Lawyer’s Wives of Wisconsin

Lawyers Wives of Wisconsin representatives at an event

Lawyer’s Wives of Wisconsin launched in 1954. The organization was the second of its kind in the nation, according to the state bar. It later changed its name to Legal Auxiliary of Wisconsin, and membership was open to past or present spouses of any past or present member of the State Bar of Wisconsin.


Catherine Cleary Led the Way for Women in Business

headshot of Catherine Cleary

“In 1955, Catherine Cleary ’43 became the first woman named to the Northwestern Mutual Life Insurance board. Later she became the first woman to serve on the boards of national firms like General Motors and AT&T. She also served as a board member for the Kohler Co., Kraft and other companies.” From Catherine Cleary’s obituary, Milwaukee Journal-Sentinel.


Marygold Melli: UW Law School’s First Female Professor

Professor Marygold Melli

Marygold Melli ’50 became the first female professor of UW Law School. Melli went on to shape both pedagogy and policy in family law, particularly in the areas of child support and shared child custody. She later laid the groundwork for the Law School’s family law concentration, adding a wide range of courses to the original two-credit “domestic relations” offering. Read more about Marygold Melli and five other Law School trailblazers in the Spring 2013 issue of the Gargoyle, or hear in her own words through Professor Marygold Melli’s oral history project.


Angie Brooks: UW Law School’s Global Impact

headshot of Angie Brooks

Angie Brooks ’52, hailing from Liberia, became the first and only Africa-born woman elected president of the United Nations. Read her biography on Wikipedia.


‘Women Lawyers on the Increase’

cover to the Gargoyle, Vol. 2.1

In its autumn edition (Vol. 2, No. 1), the Gargoyle article “Women Lawyers on the Increase” reported that 50 women were enrolled full-time in the Law School. The article also noted how many of these made the dean’s honor list, how many received scholarships and how many were married.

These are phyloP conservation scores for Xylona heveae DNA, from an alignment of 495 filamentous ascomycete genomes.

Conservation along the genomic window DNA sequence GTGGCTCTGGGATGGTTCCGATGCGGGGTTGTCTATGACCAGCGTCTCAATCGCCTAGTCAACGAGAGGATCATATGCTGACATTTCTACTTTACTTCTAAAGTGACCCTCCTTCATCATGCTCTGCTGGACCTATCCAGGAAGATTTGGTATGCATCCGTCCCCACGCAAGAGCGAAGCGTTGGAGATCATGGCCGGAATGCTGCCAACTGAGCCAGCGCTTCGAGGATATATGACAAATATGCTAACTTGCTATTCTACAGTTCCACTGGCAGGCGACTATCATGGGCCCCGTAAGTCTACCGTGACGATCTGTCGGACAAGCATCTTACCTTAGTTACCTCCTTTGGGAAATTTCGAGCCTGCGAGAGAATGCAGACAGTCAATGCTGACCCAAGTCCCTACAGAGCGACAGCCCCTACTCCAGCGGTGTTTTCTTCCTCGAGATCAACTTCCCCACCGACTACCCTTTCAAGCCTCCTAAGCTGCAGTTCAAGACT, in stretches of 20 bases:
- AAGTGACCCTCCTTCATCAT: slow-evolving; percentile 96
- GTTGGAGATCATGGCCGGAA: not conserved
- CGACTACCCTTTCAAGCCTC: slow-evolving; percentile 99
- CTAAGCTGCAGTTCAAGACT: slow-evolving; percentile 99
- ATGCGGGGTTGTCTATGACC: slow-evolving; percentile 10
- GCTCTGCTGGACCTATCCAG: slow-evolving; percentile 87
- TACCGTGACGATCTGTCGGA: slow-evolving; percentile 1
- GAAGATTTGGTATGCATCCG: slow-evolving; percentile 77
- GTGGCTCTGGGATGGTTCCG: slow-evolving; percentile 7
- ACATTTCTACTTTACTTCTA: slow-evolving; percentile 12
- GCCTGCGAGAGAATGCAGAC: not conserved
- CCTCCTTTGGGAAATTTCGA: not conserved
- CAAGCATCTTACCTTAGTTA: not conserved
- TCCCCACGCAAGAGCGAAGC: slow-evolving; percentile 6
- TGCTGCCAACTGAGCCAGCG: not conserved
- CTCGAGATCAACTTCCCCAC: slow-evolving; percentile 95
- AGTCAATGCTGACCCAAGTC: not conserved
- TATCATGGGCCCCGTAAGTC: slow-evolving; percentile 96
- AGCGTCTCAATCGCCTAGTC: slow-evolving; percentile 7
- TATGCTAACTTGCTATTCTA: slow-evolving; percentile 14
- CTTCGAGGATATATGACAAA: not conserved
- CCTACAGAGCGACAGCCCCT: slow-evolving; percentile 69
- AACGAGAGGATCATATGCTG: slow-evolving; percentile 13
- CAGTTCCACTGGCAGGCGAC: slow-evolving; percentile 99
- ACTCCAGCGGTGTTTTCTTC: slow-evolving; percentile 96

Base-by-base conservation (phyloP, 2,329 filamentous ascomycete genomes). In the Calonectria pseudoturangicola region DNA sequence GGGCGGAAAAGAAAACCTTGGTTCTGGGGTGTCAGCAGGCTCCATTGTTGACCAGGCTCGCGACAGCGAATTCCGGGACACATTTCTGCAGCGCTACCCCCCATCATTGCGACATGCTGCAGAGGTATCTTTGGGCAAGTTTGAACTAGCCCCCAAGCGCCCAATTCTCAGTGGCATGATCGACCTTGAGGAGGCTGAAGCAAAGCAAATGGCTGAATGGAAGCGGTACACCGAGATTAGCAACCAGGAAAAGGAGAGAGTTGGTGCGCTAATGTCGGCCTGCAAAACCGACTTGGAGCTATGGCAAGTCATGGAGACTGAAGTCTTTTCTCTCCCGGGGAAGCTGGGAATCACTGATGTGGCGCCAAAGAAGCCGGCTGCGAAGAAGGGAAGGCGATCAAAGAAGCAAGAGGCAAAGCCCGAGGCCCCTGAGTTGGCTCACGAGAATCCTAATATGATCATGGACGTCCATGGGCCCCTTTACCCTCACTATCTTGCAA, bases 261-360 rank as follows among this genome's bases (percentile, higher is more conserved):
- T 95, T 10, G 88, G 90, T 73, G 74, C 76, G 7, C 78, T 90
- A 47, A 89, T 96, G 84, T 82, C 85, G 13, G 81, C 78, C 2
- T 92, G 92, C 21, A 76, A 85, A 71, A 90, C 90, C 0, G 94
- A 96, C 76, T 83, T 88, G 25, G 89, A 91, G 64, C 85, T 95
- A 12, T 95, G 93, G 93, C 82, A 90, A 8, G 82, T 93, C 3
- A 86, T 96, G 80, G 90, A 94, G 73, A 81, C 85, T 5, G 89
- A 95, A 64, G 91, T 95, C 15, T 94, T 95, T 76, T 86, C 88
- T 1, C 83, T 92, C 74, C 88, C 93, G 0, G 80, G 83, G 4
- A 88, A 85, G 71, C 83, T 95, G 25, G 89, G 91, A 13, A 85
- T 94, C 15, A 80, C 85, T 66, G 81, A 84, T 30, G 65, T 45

Louise Trubek: ‘New Woman Lawyer Arrives in Town’

Professor Louise Trubek in office

Professor Louise Trubek became the first director of the Center for Public Representation, a teaching clinic and public interest law firm that would later become the Economic Justice Institute. Upon her arrival to Madison in 1973, the local paper ran the article “New Woman Lawyer Arrives in Town.” Read about the Economic Justice Institute today.


Hastie Fellowship Program Began

Hastie fellow alums in 2011

Nancy and Daniel Bernstine, a married couple, were the first Hastie Fellows. The program, established to honor the memory of distinguished jurist and teacher William H. Hastie, is designed to prepare lawyers of color for a career in teaching law. In 2011, a number of Hastie Fellow alums gathered to celebrate the founding director James E. Jones, Jr. Learn more about the Hastie Fellowship Program.


Three Percent of State Bar Were Women

graphic with 3% text

According to the State Bar of Wisconsin, women made up
3 percent of the bar in 1975. Today women account for roughly 35% of bar membership.


State Supreme Court Swore in Justice Shirley Abrahamson

Shirley Abrahamson swearing in at the Wisconsin Supreme Court

Shirley Abrahamson, who received a doctorate of law in American legal history from the Law School and later served on the faculty, became the first woman to serve on the Wisconsin Supreme Court. Later, in 1996, she became the first female chief justice of the high court. Read more about Shirley Abrahamson and five other Law School trailblazers in the Spring 2013 issue of the Gargoyle.


Carin Clauss Appointed Solicitor to Department of Labor

Carin Clauss swears in

After being appointed Solicitor of the U.S. Department of Labor, Professor Carin Clauss became the first female general counsel in a cabinet agency. She served in that capacity until joining the UW Law School faculty in 1981. Learn more about Professor Clauss in her own words with our oral history project.